CEPA in Sulfuric Acid Paste Increases Oleoresin Yields
During 2 growing seasons, slash (Pinus elliottii Engelm.) and longleaf (P. palustris Mill.)pines were worked for naval stores to test chemical additives to sulfuric acid pastes. A 53% acid paste is used commercially to stimulate oleoresin flow. Only 2-chloroethylphosphonic acid (CEPA) increased gum yields significantly. Maximum yields were obtained by lowering the sulfuric acid concentration to 25% and adding CEPA at 2.5 or 5.0%. Yields were increased up to 36% in 21- to 23-year-old slash pines (25% sulfuric acid plus 5.0% CEPA) and 65% in 60-year-old longleaf pines (25% sulfuric acid plus 2.5% CEPA). In treatments with CEPA and no sulfuric acid, yields increased with increasing CEPA concentration, but all were at least 22% less than that from the commercial paste. Near-maximum yields were obtained by spraying to runoff with 21.6% CEPA (as the full-strength commercial formulation of Ethrel®) over the smoothed bark surface.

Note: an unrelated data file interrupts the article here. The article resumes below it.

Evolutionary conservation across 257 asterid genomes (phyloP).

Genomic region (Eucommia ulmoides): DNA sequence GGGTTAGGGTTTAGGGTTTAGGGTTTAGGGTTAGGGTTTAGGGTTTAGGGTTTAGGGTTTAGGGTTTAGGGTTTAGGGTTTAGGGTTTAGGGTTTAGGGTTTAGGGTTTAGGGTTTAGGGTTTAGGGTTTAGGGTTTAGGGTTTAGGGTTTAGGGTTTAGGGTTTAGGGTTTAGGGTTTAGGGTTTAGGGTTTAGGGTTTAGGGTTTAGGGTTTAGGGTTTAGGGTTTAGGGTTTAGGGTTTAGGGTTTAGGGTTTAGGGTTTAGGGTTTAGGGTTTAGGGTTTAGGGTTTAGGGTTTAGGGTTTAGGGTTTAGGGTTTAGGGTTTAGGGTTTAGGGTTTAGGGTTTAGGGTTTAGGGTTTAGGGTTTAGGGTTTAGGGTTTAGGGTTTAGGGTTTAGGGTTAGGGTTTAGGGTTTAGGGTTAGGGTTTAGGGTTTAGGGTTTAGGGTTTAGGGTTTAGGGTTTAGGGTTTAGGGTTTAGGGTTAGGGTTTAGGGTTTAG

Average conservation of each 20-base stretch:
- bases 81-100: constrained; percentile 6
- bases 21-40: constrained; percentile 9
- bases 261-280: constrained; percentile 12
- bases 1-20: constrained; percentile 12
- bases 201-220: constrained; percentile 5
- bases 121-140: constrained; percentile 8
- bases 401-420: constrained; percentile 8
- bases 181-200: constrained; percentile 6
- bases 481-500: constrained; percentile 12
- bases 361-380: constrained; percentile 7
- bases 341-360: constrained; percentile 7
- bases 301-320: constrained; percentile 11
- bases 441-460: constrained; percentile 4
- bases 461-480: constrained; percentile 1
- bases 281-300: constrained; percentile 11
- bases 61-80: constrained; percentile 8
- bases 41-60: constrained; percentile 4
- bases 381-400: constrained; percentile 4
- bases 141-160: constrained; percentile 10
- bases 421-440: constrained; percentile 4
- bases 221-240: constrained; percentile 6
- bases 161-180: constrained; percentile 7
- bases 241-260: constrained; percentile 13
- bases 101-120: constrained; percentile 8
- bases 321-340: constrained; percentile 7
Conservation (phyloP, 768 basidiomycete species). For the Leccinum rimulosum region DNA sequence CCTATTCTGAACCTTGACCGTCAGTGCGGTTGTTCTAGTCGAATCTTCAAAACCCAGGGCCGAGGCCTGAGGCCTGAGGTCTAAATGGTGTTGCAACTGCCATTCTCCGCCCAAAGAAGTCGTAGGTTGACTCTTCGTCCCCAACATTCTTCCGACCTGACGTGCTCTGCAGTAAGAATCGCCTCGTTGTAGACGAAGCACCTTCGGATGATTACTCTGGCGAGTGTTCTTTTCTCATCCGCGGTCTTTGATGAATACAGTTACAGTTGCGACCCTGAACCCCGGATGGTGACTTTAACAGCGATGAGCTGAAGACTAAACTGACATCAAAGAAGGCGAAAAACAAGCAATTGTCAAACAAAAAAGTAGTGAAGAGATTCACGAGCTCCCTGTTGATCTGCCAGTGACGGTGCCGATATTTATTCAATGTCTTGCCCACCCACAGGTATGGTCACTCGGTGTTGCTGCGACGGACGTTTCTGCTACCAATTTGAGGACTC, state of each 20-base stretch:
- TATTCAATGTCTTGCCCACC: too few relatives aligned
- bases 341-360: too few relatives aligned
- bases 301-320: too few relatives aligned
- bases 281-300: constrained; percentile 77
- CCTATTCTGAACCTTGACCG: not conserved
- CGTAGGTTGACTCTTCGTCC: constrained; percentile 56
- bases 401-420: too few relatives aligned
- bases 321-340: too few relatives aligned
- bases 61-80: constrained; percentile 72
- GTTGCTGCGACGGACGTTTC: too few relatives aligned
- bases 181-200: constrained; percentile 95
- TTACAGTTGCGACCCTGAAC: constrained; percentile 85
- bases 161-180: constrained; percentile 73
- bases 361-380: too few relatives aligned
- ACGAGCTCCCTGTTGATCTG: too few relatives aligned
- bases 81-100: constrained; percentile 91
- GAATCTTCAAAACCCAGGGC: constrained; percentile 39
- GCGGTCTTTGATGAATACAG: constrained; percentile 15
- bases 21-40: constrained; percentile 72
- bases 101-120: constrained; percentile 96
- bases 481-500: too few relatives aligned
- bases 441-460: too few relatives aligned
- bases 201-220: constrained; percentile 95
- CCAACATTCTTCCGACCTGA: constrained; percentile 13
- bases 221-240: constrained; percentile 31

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Document Type: Journal Article
Affiliations: Research geneticist-physiologist, Southeastern Forest Experiment Station, USDA Forest Service, Olustee, Florida 32072
Publication date: 1984-08-01
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- Each regional journal of applied forestry focuses on research, practice, and techniques targeted to foresters and allied professionals in specific regions of the United States and Canada. The Southern Journal of Applied Forestry covers an area from Virginia and Kentucky south to as far west as Oklahoma and east Texas.
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